How to Make Your LGBTQ+ Students Feel More Included

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Did you know? Up to 30% of the world’s population belong to the LGBTQ+ community? This means that close to 1/3 of your students in class may as well. It is important to make all of our learners feel like they belong so here are a few tips on how to do this for your LGBTQ+ students. The most important point to remember is to allow for a natural type of inclusion and not portray any kind of ‘otherness’. Too often in an attempt to include LGBTQ+ in our lessons and surroundings, we tend to ‘fragment’ topics and activities. For example, some teachers focus on topics and representation only during the month of June – pride month. This, however, does not foster a sense of inclusion in everyday classrooms but rather serves to highlight an ‘otherness’, fragmenting the curriculum as a result. For real inclusion and a sense of belonging to occur, students in this community need to be represented on the walls of the classroom, in textbooks and materials used in class, and in real life activities.

Your Classroom

Take a good look around your classroom. What posters are on the wall? What pictures are on display? Is there any way you can make the visuals more inclusive without creating a sense of ‘otherness’?

Your Textbook

Research has shown that very few ELT textbooks include representation of the LGBTQ+ community. This can be remedied by a teacher supplementing with material on topics that relate both to the theme of the unit in the book and the LGBTQ+ community. For example, in the Reading and Writing Q: Skills for Success series there is a unit on colour. A teacher can easily bring in the symbol of the rainbow and what the colours mean to the community. Another unit in the same series focused on festivals in London. Here, the teacher can easily bring in the Pride Festival in London. By carefully examining your materials, you are able to naturally introduce topics related to the LGBTQ+ community without veering from your curriculum.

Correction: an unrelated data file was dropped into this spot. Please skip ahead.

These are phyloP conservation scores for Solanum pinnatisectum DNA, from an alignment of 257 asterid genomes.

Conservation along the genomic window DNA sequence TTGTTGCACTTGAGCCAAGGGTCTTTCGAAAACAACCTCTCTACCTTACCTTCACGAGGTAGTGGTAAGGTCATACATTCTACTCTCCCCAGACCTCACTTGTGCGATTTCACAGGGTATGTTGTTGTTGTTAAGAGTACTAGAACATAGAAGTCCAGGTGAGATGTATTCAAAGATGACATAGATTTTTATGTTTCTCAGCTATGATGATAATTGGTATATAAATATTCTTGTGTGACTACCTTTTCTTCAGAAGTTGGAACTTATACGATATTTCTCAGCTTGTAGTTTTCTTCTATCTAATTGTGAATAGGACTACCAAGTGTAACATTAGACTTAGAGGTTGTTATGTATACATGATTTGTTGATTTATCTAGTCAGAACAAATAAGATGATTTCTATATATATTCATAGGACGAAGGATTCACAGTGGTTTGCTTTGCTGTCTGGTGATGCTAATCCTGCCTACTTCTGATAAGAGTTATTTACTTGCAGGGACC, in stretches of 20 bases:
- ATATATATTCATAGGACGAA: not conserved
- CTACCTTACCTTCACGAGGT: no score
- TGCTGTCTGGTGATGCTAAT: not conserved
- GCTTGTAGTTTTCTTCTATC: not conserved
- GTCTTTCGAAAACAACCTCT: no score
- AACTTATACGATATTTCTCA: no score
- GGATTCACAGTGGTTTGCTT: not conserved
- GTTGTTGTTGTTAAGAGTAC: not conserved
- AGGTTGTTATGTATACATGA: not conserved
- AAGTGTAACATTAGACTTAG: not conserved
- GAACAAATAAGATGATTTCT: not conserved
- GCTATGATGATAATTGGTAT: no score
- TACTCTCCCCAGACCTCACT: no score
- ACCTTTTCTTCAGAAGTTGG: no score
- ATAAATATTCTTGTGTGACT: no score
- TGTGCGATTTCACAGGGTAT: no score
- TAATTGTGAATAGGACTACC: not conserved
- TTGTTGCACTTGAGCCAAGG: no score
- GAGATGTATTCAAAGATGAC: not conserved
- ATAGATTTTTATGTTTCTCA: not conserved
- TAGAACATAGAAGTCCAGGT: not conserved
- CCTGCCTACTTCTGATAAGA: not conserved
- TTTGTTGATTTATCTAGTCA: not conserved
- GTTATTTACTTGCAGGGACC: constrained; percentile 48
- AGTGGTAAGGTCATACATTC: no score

Your Activities

Classroom activities can also be adapted to better suit the needs of your learners. Activities in lower beginner classes on family, for example, can include pictures of many different kinds of families – the nuclear family, single-mom or dad family, two-dad family, two-mom family, extended family and so on. When students are asked to describe their perfect husband or wife, more neutral words such as ‘life partner’ can be used. The natural inclusion of the pronoun ‘they’ in lessons may also be helpful. When examples are given of people in different professions, try to include some from the LGBTQ+ community. For example, a unit on sports where students describe their favourite sport/athlete can be introduced with an example from the community, such as tennis star Billie Jean King, soccer star Megan Rapinoe, or basketball star Jason Collins. This brings in representation of the LGBTQ+ community in a naturally inclusive way without creating a feeling of ‘otherness’ in the class.

Author’s Bio

Hilda, like many in ELT, has worked in a variety of contexts. She is currently a tenure-track Assistant Teaching Professor at Thompson Rivers University. She is working in EAP, the TESOL Certificate Program, and the MEd. She previously owned and ran her own private language school. She also has years of overseas experience. Hilda holds a PhD from Rhodes University and has contributed to the BCTEAL Journal as well as numerous other journals. Hilda’s experience in so many areas of EAL make her an excellent addition to the board as the Private Sector Representative (2021-2023).

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